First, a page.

Brown Dog Ticks

Fats, Identification & Control


Brown dog ticks are red-brown in color and are slightly longer than other tick species.

Life Cycle

The brown dog tick (Rhipicephalus sanguineuls) is unique in its ability to complete the entire life cycle indoors. The brown dog tick is the species that is most often found in homes. As a result, brown dog tick populations can be found throughout the world, including areas with frigidly cold outdoor temperatures.

The life cycle of the brown dog tick is similar to that of other tick species in the family Ixodidae: beginning as eggs, they develop through larval and nymphal stages prior to maturing into adults. Brown dog ticks are three-host ticks, meaning that they drop off the host after the meal before each of their developmental stages. However, if necessary, a brown dog tick can remain with one host throughout its life. Unlike tick species that require plants or soil for egg laying, female brown dog ticks are capable of laying thousands of eggs on any surface available to them.

As their name implies, brown dog ticks prefer to feed on the blood of canines. They are also known to bite and feed upon humans and other animal hosts.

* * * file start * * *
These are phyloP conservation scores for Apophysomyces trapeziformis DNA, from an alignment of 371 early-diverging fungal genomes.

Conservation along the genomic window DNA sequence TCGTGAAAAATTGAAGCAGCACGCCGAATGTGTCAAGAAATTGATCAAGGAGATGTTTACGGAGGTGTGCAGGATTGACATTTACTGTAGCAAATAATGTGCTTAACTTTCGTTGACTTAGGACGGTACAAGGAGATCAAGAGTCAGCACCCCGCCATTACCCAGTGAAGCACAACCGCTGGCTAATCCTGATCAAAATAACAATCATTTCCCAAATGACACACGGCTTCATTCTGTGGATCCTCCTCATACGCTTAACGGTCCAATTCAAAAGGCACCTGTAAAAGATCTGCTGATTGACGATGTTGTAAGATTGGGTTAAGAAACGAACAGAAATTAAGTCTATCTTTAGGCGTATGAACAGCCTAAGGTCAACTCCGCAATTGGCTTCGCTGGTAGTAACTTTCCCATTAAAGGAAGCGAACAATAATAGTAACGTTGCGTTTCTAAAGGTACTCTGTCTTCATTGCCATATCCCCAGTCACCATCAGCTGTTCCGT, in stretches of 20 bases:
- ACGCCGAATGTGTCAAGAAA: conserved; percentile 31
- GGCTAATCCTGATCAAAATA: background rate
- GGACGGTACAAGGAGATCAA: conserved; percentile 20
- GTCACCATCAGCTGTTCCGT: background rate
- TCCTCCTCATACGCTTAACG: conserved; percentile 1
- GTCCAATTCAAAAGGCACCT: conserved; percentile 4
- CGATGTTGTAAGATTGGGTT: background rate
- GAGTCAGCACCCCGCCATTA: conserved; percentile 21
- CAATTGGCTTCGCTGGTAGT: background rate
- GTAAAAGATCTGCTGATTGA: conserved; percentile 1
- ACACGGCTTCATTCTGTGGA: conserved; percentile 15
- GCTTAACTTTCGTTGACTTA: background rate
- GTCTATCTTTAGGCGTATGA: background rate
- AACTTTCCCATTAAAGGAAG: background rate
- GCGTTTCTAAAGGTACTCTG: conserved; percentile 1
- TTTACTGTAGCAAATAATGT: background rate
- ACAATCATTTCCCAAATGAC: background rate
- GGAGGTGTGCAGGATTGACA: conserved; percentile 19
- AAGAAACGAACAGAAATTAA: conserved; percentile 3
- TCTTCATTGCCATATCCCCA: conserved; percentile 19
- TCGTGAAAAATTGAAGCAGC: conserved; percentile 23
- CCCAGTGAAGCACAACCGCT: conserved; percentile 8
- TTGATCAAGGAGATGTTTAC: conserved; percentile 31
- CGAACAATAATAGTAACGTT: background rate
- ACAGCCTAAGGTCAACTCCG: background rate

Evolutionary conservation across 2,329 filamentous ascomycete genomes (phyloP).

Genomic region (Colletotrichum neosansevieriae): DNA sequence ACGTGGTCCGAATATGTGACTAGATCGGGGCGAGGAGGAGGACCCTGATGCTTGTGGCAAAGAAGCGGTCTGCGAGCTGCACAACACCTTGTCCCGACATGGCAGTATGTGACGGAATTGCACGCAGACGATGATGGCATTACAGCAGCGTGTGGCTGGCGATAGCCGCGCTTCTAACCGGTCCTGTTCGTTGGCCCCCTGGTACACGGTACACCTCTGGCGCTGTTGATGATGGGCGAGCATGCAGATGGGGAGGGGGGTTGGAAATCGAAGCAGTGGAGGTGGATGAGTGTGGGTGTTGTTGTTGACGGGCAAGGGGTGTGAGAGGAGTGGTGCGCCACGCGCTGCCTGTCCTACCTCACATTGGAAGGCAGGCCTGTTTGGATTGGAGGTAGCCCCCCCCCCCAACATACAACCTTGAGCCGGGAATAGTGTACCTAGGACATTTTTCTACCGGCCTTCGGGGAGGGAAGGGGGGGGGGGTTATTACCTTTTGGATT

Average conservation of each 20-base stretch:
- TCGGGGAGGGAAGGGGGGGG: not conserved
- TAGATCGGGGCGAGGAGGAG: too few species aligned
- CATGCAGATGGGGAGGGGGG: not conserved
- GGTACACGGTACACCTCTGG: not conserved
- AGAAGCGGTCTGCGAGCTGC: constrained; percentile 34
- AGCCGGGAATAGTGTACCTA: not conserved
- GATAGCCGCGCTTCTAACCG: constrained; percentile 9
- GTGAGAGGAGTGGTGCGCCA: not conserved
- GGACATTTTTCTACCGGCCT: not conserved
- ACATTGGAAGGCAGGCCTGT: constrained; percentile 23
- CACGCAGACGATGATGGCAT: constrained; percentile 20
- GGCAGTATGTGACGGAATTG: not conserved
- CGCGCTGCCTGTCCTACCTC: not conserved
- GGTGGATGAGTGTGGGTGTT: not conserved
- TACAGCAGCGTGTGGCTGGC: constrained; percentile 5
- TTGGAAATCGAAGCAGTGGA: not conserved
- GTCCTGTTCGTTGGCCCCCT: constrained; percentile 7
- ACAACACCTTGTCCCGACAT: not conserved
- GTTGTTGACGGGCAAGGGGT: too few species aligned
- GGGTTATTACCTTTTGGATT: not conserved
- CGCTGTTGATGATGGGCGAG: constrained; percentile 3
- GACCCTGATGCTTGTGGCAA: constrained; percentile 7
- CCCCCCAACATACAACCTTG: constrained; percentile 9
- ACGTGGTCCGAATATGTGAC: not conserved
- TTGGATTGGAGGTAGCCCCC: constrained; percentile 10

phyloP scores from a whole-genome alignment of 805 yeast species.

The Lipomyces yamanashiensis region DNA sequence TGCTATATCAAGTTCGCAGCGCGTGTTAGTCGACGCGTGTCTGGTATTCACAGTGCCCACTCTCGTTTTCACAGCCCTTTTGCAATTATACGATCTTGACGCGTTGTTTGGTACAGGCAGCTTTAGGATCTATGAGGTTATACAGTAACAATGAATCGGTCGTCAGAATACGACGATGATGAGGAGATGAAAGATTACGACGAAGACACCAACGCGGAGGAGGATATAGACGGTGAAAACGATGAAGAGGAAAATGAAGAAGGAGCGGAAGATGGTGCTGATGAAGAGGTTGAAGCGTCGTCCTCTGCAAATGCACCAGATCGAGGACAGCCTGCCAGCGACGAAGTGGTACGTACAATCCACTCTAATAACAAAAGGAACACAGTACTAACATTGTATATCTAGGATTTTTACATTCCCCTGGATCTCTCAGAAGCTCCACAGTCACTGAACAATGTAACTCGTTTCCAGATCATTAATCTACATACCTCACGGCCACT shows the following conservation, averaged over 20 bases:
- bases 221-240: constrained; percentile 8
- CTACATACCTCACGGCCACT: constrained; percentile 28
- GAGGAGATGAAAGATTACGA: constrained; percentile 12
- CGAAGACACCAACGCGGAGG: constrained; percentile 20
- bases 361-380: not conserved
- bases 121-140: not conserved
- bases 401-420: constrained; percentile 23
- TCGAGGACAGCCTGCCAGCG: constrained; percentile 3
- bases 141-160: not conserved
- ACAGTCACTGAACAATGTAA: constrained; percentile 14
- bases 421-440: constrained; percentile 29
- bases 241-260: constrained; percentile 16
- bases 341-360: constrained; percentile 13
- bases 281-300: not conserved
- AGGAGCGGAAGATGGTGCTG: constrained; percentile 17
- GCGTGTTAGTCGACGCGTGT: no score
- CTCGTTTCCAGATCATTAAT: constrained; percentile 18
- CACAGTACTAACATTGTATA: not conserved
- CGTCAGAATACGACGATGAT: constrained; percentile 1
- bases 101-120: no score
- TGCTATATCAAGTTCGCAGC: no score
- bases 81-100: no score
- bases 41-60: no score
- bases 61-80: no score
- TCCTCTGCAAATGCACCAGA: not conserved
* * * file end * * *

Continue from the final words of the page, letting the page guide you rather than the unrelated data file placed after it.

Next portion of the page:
Brown dog ticks tend to enter indoor habitats on the fur or hair of infested pets. Because they nest deep within the hair of animals, these ticks are not immediately apparent. Pet owners typically do not notice an infestation until populations grow considerably large and ticks are visible crawling across floors or walls.

Range / Distribution
Brown dog ticks can be found throughout the eastern U.S. as well as areas of the West Coast. However, they are more likely to inhabit warm environments and are prolific in the southern areas of the United States. They can be found in particularly high concentrations in Florida.


They are potential carriers of disease, most notably Rocky Mountain spotted fever. However, these ticks are not known to carry or transmit Lyme disease.

Infestation or Control

In the event of an infestation severe enough to require pesticides, homeowners are advised to contact their local pest control professionals. In order to reduce or control indoor brown dog tick infestations, the affected home must be thoroughly cleaned. Special shampoos and medications may also be used on the affected pet’s fur. Contact your veterinarian to discuss any such treatments. Severe infestations often require the services of pest management professionals.


In homes, all areas frequented by house pets should be kept clean.

Brown dog ticks are often mistaken for deer ticks, which are known carriers of Lyme disease. However, brown dog ticks instead transmit Rocky Mountain spotted fever. If there are medical concerns regarding a tick bite, consult a medical professional.